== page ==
Banning the sale of pop in schools appears to make no difference on how many sugary drinks kids consume, according to a new study published in the journal Archives of Pediatrics & Adolescent Medicine.
With obesity levels on the rise among kids, and with kids getting a large amount of their calories from sugary drinks, some people have thought that curbing soda sales in schools would compel kids to cut down on their consumption.
But, as it turns out, in order for a ban to be effective it must go all the way. As the study showed, if pop is banned at school, kids will simply opt for a sports drink instead, which are often just as high in sugar.
"Our study adds to a growing body of literature that suggests that to be effective, school-based policy interventions must be comprehensive," the authors said in a release. "States that only ban soda, while allowing other beverages with added caloric sweeteners, appear to be no more successful at reducing adolescents' sugar-sweetened beverage access and purchasing within school than states that take no action at all."
The study looked at 6,900 students from public schools in 40 U.S. states. The students were sampled in 2004 and 2007, when they were in grade five and grade eight.
Researchers found that 28. 9 per cent of students in schools that banned only soda still bought sugary drinks, which was barely more than the 26 per cent of kids who purchased sugary drinks at schools where no bans exist.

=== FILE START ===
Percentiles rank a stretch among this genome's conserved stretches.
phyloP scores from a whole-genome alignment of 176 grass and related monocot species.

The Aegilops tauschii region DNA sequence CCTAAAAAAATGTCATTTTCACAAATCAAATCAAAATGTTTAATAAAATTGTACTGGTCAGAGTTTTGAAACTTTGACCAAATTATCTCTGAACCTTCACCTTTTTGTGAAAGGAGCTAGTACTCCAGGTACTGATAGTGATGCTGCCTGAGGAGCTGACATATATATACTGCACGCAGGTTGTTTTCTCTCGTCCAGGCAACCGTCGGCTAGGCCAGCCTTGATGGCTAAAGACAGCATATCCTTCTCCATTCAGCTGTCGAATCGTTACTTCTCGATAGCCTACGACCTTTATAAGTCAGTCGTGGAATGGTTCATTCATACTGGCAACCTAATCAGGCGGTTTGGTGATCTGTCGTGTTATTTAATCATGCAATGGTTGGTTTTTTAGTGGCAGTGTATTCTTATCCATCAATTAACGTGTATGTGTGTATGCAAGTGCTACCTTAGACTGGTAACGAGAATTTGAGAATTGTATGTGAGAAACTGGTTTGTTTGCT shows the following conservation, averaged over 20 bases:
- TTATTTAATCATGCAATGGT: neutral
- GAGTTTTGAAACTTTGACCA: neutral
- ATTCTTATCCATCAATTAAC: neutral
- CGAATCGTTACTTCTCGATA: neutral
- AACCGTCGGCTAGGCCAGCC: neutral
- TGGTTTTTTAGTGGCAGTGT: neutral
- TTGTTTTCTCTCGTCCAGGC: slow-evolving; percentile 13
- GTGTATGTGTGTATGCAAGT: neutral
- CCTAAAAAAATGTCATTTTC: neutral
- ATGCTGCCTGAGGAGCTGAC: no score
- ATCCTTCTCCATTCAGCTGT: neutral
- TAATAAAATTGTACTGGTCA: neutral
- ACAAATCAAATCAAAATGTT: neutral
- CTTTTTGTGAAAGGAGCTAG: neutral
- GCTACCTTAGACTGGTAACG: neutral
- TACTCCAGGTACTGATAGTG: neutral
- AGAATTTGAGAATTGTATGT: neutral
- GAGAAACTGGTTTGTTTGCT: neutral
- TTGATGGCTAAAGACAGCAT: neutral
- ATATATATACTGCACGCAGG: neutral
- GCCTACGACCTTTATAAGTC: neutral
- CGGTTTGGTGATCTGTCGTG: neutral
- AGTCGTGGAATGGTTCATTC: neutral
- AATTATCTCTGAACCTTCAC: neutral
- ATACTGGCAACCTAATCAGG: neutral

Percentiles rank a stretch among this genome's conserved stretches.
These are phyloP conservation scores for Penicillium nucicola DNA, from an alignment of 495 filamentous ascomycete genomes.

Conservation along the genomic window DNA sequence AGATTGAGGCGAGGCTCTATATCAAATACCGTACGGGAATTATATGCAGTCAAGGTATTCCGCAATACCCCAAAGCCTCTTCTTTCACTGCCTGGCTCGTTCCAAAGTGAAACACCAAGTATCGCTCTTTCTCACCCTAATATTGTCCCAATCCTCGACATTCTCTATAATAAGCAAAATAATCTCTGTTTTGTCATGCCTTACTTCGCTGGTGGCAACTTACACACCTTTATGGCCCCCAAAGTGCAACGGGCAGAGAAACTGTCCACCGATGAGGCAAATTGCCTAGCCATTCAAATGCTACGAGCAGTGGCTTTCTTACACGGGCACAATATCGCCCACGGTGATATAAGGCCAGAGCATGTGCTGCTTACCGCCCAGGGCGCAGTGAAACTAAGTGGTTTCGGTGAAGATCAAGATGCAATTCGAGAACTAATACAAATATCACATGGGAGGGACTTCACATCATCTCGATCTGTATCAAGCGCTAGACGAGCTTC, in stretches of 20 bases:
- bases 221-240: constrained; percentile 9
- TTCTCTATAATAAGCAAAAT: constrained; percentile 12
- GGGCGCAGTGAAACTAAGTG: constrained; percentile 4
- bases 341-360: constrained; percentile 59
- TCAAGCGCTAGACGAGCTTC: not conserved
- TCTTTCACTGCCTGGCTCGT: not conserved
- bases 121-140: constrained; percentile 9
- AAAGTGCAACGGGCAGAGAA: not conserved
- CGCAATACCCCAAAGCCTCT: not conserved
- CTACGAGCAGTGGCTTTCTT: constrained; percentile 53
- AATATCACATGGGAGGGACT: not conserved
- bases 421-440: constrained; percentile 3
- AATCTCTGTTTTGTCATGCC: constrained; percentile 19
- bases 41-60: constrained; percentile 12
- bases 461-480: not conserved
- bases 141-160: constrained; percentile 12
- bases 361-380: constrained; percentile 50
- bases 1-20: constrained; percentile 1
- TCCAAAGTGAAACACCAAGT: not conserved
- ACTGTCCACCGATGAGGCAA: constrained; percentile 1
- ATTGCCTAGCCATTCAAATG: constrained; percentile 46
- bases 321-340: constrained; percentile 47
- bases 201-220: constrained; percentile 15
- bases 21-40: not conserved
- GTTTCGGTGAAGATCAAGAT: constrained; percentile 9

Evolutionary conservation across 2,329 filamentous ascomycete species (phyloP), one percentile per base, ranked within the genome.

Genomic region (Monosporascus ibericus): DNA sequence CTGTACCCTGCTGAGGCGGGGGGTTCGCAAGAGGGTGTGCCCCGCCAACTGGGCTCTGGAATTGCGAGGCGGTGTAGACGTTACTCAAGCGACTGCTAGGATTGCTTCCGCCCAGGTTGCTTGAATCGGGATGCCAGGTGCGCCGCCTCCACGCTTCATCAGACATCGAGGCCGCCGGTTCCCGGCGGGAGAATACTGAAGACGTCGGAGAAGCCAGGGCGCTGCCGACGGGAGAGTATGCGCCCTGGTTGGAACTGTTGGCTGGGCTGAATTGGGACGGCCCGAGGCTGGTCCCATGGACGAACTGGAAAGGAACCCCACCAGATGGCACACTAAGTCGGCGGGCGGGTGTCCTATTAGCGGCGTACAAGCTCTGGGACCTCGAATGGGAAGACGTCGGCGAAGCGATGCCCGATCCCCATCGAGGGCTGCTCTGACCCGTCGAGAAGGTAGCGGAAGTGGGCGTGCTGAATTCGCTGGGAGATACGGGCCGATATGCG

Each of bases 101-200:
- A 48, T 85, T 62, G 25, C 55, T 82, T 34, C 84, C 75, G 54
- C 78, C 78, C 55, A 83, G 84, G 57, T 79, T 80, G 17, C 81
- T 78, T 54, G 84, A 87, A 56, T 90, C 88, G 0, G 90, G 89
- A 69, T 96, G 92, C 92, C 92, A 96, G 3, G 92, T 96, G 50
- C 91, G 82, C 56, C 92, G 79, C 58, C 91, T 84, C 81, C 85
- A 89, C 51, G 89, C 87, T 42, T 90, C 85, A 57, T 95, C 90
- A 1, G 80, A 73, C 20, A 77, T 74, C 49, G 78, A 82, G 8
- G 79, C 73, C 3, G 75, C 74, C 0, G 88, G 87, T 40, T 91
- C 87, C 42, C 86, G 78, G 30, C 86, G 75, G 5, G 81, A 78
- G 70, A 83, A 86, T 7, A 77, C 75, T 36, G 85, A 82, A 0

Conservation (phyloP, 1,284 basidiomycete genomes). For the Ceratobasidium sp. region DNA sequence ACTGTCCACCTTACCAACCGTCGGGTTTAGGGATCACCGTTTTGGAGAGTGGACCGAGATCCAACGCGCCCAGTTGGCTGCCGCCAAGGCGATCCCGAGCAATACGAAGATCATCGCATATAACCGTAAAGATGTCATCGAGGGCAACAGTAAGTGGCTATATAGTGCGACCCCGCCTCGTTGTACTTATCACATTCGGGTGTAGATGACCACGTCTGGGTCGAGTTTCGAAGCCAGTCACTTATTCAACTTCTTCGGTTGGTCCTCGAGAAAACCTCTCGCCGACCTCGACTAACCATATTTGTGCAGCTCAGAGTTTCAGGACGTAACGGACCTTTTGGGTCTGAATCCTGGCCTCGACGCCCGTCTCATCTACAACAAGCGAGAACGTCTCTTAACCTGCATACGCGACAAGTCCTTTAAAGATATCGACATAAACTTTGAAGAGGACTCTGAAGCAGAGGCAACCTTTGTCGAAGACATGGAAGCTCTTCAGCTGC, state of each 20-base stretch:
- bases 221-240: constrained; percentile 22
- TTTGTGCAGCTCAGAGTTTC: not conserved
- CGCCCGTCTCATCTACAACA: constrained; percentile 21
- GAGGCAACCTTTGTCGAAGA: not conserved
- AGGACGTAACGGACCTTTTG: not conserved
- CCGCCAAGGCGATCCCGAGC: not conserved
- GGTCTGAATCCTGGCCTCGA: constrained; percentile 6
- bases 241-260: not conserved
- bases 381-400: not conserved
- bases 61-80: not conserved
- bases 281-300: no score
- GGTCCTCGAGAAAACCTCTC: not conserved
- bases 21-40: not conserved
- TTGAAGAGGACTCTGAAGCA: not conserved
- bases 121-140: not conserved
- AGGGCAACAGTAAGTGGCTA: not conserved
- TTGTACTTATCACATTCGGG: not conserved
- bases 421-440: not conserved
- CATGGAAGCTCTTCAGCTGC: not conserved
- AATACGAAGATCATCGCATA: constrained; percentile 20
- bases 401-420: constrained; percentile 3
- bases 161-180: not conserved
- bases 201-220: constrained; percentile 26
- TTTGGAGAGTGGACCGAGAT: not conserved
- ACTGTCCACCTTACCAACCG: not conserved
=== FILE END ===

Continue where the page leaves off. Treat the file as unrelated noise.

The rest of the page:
But it looks like it might be up to parents, not schools, to keep kids from guzzling pop, sports drinks or other sugar drinks. Researchers also found that even in schools where all sugary drinks are banned outright, students' overall consumption did not drop, suggesting that they merely went elsewhere for their fix. If they can't get it on campus, they'll go to the corner store for a Coke instead.
Daniel R. Taber, an author of the study and a postdoctoral research associate at the University of Illinois at Chicago, told the New York Times that banning sugary drinks entirely could only go so far.
More policies to attack the problem, such as beverage taxes, are needed, he said.
"The laws did exactly what they were designed to do," he said. "They were designed to reduce kids' access to sweetened beverages in schools, but you can't expect schools to do it all on their own.
How much pop does your child drink?